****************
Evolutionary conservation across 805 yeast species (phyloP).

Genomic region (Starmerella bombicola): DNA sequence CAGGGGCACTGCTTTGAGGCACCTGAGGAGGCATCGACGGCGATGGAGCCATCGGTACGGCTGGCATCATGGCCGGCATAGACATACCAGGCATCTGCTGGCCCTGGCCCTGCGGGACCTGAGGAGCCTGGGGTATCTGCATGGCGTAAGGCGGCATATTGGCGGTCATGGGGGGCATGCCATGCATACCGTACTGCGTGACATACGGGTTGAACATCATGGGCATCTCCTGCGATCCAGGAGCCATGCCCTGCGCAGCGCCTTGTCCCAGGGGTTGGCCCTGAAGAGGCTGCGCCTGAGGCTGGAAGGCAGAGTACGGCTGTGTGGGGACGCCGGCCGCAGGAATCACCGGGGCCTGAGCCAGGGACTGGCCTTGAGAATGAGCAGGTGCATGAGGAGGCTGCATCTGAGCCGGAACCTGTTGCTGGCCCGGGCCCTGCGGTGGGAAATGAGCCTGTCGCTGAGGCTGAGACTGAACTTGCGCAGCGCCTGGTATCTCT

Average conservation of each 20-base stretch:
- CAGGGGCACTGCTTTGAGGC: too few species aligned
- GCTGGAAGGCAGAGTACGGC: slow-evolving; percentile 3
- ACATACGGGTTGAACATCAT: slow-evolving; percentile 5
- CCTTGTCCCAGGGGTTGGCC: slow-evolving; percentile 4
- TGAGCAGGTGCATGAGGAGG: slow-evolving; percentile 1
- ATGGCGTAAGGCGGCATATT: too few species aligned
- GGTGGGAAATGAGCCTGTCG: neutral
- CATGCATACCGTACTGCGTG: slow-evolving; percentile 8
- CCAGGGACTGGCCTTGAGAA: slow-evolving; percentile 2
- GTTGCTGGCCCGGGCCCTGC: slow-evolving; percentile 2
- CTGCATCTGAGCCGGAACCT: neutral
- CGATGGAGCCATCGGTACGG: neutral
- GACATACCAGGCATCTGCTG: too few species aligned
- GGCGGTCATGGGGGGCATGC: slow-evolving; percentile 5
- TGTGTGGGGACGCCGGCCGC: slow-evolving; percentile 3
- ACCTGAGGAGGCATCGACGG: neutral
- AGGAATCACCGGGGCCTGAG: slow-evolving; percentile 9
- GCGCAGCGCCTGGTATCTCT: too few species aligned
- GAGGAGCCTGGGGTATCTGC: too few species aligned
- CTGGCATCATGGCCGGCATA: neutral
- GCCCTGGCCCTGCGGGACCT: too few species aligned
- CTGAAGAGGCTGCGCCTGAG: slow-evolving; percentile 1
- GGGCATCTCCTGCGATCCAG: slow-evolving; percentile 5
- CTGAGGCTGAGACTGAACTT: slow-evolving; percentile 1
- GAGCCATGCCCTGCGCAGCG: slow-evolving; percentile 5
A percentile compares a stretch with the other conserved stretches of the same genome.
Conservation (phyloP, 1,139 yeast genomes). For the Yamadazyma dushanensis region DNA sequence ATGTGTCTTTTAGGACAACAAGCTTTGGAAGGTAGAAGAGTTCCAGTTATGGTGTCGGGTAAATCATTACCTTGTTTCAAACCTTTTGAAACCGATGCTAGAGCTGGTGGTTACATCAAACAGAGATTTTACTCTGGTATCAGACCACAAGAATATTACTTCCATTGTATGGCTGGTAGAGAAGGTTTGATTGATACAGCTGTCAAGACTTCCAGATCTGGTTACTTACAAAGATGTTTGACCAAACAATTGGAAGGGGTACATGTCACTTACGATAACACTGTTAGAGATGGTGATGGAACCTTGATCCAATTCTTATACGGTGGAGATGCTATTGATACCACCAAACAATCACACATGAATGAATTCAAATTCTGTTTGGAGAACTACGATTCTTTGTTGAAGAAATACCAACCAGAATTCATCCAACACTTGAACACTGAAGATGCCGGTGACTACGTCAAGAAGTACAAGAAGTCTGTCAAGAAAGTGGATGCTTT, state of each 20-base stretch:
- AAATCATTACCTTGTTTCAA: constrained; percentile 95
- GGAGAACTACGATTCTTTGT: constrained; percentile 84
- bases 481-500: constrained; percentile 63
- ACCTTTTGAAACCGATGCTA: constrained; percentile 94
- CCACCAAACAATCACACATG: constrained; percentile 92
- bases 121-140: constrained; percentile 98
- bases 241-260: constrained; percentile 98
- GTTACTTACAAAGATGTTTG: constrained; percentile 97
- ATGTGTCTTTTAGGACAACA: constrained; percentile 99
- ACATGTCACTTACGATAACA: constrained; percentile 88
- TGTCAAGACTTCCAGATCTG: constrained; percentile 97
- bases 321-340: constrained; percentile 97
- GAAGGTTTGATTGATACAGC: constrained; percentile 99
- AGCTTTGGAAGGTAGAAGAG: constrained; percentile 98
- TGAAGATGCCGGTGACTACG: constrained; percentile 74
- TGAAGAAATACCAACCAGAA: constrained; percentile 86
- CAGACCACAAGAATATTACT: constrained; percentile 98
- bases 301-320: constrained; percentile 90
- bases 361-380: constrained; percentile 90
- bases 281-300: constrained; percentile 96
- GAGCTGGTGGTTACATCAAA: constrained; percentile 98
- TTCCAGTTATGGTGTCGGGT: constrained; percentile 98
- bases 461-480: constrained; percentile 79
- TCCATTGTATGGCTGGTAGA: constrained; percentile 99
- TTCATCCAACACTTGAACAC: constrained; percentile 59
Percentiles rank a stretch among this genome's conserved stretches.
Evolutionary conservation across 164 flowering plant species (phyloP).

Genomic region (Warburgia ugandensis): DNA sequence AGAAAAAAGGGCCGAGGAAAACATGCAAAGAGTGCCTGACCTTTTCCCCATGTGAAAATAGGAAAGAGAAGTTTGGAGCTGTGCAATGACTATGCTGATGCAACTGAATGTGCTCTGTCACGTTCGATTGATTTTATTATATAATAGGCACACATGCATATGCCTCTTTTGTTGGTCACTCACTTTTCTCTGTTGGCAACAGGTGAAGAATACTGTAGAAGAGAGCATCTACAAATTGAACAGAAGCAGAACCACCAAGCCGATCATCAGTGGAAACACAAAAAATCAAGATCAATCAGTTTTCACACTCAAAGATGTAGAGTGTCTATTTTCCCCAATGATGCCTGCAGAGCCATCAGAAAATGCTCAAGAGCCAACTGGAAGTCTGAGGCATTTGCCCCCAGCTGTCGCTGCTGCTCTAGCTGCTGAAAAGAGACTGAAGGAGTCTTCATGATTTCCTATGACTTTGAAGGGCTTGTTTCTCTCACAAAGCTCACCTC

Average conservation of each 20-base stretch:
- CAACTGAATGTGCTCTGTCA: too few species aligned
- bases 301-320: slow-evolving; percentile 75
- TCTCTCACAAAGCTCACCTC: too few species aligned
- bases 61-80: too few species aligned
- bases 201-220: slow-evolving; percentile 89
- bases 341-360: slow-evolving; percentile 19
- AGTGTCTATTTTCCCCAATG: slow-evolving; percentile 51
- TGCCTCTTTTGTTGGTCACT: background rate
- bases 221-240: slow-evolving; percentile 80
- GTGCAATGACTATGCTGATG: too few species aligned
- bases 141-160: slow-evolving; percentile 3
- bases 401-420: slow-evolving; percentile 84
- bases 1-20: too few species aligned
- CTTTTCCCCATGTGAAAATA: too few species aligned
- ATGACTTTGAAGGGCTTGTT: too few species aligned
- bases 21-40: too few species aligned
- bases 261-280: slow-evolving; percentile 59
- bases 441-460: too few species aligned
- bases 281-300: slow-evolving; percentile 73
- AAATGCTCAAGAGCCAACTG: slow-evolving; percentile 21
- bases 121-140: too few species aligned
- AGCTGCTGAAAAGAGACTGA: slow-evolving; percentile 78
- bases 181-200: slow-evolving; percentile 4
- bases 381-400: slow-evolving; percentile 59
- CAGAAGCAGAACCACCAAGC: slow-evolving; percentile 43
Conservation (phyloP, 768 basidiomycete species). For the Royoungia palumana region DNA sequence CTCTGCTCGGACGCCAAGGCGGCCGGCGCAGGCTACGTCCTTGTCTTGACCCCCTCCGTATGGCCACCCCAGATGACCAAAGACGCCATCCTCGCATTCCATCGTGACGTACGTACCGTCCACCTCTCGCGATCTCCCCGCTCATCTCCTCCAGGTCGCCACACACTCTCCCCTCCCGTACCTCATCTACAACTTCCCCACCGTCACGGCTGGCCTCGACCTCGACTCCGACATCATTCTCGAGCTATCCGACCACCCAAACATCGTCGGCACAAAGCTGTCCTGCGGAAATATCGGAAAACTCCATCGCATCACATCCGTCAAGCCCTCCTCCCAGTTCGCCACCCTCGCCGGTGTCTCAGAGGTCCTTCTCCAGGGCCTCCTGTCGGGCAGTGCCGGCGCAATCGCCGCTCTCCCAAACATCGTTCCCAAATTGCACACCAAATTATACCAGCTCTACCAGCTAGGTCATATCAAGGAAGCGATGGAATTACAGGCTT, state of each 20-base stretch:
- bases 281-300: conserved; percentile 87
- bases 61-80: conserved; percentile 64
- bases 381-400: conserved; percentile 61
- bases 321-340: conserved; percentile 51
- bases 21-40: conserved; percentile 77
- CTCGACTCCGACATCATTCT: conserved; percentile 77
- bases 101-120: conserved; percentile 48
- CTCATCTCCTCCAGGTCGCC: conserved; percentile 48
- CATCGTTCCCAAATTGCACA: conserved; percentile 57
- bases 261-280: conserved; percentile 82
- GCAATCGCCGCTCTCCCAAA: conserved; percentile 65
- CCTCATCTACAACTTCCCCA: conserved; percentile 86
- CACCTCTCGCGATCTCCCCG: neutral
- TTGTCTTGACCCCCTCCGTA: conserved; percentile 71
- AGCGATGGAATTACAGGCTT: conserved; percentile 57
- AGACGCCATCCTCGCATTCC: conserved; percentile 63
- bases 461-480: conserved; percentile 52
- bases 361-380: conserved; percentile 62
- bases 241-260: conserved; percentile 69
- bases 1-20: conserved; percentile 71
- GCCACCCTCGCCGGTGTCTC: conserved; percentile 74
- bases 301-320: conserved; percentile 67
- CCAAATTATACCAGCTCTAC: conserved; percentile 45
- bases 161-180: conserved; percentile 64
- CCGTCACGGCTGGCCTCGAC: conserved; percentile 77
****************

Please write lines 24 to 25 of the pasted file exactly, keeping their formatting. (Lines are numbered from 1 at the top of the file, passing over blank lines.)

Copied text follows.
- GCCCTGGCCCTGCGGGACCT: too few species aligned
- CTGAAGAGGCTGCGCCTGAG: slow-evolving; percentile 1